AT ITS PEAK, in 1981, trade in oil was transferring income from the industrial countries to the Third World at a rate of about a quarter of a trillion dollars a year. Energy conservation and a softening price brought that flow down to well under $200 billion by last year. And the further drop in oil prices this month from $27 a barrel to somewhere around $20 will -- if it sticks -- knock off another $45 billion or so. At $20 a barrel the transfer of income from the industrial countries to the others -- or, more accurately, to a select few of them -- will be about half the level of 1981. Those numbers are quite large enough to make a difference to the whole world's economy.

When the price of oil was rising, it had the effect of a tax increase on the countries that imported it. Now that the price is falling, it will have the effect of a tax cut. It will push toward business expansion. That's good for the world in general, but particlarly for people who are unemployed. There are now 31 million of them in the industrial countries, most in Western Europe. Cautious European governments now have an opportunity to lean toward faster expansion without fear of inflation. That alone is sufficient reason to celebrate the $20 barrel of oil.

But this good news brings certain anxieties with it. Strains on the banking system are increasing, because banks have lent a great deal of money on oil production. Here in the United States, the bankers and the federal regulators ought to be able to contain the trouble. But the impact abroad will be harder to manage. For those countries that depend on their oil exports and are already deeply in debt, those debts will now be much harder to carry.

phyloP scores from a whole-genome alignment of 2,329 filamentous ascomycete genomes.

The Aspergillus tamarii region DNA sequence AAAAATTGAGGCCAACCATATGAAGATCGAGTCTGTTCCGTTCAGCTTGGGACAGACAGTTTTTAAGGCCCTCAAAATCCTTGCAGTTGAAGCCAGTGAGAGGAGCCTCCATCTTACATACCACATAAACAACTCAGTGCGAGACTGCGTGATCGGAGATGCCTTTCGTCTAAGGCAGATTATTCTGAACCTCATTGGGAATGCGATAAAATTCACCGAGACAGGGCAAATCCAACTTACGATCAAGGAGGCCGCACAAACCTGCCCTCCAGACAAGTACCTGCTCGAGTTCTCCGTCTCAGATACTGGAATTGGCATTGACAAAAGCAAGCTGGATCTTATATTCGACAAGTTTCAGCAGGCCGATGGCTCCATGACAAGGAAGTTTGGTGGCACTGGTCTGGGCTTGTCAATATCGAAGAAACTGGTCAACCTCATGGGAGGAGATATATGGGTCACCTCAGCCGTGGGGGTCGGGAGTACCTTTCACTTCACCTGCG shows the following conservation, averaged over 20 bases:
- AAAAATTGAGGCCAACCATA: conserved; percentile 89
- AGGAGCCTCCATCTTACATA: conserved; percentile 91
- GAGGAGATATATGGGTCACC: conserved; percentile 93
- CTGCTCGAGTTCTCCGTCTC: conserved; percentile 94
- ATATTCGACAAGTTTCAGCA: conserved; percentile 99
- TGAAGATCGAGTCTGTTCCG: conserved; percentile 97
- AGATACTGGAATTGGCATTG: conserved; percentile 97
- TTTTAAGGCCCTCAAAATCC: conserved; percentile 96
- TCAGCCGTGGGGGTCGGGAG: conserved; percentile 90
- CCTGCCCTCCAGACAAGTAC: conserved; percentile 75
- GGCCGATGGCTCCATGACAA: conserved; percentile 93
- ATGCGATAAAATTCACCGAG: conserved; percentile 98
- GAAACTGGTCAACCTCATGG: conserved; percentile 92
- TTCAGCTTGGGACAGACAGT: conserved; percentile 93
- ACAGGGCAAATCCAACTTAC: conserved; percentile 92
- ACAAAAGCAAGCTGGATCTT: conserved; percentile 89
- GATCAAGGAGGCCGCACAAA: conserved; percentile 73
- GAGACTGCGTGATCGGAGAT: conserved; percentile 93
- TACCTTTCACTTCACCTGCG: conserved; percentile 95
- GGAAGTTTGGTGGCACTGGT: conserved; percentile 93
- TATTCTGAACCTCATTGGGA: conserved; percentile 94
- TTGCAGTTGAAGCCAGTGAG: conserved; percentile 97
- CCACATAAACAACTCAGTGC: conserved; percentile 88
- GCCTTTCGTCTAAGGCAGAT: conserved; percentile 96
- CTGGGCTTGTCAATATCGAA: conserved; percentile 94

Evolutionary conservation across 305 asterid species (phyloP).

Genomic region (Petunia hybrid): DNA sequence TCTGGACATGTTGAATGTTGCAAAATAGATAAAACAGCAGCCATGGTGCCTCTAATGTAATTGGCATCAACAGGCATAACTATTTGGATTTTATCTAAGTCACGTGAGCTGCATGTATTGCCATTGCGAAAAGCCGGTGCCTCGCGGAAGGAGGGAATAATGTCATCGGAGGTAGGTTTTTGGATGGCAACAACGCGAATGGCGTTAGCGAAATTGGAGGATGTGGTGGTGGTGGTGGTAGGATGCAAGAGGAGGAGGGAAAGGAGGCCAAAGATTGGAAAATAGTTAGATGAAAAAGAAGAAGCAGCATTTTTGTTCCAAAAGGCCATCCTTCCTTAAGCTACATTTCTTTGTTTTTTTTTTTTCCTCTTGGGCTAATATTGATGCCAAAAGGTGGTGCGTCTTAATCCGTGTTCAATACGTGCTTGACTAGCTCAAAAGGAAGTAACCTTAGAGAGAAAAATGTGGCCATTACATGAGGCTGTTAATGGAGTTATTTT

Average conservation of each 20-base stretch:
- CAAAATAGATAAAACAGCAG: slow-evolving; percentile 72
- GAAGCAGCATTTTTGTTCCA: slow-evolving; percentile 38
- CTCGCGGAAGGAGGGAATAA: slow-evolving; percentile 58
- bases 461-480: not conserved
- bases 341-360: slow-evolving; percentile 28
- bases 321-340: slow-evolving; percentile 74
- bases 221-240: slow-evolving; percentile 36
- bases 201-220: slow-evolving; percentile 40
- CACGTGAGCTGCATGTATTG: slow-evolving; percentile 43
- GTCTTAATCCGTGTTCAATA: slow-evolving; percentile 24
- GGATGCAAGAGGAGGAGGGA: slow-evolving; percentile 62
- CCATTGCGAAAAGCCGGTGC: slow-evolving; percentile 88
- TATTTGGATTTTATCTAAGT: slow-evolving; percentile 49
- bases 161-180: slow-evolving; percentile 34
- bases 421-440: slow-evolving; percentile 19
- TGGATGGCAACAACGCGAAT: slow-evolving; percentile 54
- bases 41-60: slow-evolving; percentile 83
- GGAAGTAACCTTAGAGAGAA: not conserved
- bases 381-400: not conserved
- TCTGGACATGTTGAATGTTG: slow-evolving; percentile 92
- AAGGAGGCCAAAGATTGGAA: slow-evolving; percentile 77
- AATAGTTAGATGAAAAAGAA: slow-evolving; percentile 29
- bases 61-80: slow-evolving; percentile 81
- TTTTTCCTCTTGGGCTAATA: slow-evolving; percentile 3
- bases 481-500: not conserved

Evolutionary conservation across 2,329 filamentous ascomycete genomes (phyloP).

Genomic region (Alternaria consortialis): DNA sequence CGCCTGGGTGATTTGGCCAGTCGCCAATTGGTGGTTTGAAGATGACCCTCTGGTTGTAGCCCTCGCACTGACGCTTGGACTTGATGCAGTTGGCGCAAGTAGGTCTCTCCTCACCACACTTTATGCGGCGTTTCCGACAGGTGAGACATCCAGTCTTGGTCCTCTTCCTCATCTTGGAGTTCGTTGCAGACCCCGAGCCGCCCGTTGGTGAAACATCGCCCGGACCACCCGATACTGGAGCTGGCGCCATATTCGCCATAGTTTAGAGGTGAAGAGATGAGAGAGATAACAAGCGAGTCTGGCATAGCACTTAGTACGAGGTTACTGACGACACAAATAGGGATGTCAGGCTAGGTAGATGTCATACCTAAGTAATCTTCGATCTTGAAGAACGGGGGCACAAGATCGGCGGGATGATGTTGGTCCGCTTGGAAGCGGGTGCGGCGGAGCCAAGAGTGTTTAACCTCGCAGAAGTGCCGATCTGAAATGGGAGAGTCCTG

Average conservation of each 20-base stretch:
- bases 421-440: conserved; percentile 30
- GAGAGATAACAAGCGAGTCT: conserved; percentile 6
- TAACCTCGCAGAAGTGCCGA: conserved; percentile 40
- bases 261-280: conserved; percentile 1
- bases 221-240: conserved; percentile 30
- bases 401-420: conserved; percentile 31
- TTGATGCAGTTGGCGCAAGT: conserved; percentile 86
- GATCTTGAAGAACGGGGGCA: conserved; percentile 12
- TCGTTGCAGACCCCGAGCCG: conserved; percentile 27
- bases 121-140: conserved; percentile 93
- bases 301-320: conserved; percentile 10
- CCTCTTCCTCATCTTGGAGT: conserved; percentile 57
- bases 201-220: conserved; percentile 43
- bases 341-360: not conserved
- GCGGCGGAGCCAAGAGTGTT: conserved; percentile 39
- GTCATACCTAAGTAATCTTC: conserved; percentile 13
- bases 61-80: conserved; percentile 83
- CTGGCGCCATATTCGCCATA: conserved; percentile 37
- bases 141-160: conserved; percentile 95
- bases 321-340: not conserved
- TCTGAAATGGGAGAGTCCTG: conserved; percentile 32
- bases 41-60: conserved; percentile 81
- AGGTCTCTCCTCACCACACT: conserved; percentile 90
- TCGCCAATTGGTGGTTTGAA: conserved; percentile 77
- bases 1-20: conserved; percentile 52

Among the OPEC countries and the other large exporters, it's always important to distinguish between those that have large populations and the desert states that do not. Saudi Arabia can live comfortably on its accumulated surpluses for quite a long time. Libya may have to scale down its plans to change the world, but not all Libyans -- let alone their neighbors -- would regret that. Among the importing countries with large populations, things are more serious.

For Mexico, Indonesia and especially Nigeria, a falling price of oil has a direct and immediate impact on the standard of living. Those countries are entitled to help, the most useful kinds of which will be delivered through those two big buildings on 19th Street, the World Bank and the International Monetary Fund. Will the Bank and the Fund have the resources to carry out their jobs? That depends on the rich countries, led by the United States.

With a lower price of oil, they can afford it. Americans and Europeans are entitled to rejoice at the prospect of more jobs and higher incomes at home -- but not at the cost of fewer jobs and deeper poverty in countries that lie closer to the Equator.